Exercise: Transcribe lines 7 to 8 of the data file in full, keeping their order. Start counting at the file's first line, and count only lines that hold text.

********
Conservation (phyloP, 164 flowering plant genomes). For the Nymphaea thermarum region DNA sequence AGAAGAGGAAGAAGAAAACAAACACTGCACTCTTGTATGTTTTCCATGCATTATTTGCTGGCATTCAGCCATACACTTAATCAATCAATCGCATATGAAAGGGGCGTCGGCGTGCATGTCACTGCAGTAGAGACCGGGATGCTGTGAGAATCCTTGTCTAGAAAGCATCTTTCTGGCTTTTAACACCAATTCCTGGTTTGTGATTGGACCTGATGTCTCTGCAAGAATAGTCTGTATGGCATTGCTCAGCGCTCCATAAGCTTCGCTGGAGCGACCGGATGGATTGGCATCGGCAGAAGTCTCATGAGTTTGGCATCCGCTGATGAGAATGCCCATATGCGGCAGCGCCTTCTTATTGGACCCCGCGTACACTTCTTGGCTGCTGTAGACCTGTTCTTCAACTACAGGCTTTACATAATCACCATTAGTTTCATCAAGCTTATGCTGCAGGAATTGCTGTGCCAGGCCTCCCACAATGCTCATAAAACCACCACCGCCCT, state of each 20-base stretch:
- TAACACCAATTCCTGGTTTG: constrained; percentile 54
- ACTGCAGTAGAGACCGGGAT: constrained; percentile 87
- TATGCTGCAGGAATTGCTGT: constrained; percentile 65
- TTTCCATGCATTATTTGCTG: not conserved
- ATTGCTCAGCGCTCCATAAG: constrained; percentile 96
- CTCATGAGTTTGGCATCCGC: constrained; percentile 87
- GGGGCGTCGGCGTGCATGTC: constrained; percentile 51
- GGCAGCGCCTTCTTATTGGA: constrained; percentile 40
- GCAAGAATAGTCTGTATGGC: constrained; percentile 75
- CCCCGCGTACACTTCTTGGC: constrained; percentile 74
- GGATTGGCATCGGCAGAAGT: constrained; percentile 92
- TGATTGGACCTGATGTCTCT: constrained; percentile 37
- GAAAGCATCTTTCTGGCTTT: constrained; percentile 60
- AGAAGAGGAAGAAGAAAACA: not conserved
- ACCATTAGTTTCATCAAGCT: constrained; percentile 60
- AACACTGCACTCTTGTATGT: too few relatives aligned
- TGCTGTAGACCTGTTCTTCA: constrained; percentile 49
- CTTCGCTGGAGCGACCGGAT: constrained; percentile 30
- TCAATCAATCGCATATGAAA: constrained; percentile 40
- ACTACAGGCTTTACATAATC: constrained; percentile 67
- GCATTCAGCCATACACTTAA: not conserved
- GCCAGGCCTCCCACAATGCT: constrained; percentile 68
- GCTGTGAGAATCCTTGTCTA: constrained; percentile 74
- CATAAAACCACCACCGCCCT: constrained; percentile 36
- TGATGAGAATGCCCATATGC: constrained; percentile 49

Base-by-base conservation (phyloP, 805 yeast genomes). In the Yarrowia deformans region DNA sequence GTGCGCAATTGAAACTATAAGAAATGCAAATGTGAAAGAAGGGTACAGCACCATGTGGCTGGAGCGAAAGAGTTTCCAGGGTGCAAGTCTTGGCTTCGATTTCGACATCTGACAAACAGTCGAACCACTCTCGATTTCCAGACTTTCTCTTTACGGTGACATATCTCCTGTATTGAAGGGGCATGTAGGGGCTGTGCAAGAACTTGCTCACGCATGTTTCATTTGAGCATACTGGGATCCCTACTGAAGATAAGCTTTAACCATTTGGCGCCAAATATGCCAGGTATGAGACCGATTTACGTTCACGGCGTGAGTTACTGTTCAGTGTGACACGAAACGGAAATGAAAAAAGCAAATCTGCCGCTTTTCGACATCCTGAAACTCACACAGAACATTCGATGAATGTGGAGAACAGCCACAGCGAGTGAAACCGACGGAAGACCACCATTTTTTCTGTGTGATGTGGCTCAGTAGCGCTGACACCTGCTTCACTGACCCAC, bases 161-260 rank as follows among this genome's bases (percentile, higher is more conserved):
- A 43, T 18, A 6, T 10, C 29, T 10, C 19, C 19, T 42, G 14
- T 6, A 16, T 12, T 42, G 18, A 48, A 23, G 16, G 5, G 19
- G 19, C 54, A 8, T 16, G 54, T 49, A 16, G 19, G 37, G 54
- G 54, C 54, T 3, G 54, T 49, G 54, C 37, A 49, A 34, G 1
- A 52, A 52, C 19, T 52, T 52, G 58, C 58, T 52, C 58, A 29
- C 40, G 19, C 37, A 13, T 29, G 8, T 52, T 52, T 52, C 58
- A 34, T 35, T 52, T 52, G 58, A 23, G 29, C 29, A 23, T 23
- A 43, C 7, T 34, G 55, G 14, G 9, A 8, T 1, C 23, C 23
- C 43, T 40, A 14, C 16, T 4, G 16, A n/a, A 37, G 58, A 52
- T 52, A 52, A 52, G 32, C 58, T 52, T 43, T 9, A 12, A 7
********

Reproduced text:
- CTCATGAGTTTGGCATCCGC: constrained; percentile 87
- GGGGCGTCGGCGTGCATGTC: constrained; percentile 51